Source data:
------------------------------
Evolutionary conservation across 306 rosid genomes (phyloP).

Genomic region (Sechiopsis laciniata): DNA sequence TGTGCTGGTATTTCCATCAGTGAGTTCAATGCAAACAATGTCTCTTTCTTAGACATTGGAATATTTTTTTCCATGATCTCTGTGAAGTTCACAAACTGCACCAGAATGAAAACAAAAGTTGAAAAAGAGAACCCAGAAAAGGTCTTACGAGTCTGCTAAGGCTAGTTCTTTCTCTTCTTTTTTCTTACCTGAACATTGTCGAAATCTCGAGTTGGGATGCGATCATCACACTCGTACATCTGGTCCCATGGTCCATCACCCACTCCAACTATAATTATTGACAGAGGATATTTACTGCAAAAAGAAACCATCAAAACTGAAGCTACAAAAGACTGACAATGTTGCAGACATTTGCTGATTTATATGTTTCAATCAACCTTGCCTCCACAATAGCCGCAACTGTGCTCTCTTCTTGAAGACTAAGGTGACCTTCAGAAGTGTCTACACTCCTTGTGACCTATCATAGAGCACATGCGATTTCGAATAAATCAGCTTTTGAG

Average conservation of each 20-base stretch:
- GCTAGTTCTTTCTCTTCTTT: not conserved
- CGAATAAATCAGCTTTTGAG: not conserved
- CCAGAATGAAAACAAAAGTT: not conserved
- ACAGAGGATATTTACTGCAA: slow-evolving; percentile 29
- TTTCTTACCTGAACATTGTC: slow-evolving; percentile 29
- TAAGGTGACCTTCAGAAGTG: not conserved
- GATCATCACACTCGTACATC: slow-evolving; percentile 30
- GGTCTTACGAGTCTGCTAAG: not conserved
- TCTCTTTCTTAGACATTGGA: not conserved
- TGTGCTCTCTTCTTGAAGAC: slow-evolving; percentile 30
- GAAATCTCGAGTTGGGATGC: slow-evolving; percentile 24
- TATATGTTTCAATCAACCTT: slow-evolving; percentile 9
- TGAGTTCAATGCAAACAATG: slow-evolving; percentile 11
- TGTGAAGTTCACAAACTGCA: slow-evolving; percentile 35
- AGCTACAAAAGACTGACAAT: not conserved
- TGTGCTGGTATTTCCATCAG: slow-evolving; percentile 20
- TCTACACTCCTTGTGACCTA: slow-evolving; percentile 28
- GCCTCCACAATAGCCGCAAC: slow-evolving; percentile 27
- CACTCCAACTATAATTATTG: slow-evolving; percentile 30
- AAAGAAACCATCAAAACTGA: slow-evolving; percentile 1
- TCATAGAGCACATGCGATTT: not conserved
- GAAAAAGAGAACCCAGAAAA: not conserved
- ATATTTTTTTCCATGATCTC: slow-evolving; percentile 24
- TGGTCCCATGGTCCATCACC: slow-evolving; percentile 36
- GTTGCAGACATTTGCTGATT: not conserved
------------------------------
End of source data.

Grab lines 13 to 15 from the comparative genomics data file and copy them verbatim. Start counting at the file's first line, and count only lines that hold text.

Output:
- TGTGCTCTCTTCTTGAAGAC: slow-evolving; percentile 30
- GAAATCTCGAGTTGGGATGC: slow-evolving; percentile 24
- TATATGTTTCAATCAACCTT: slow-evolving; percentile 9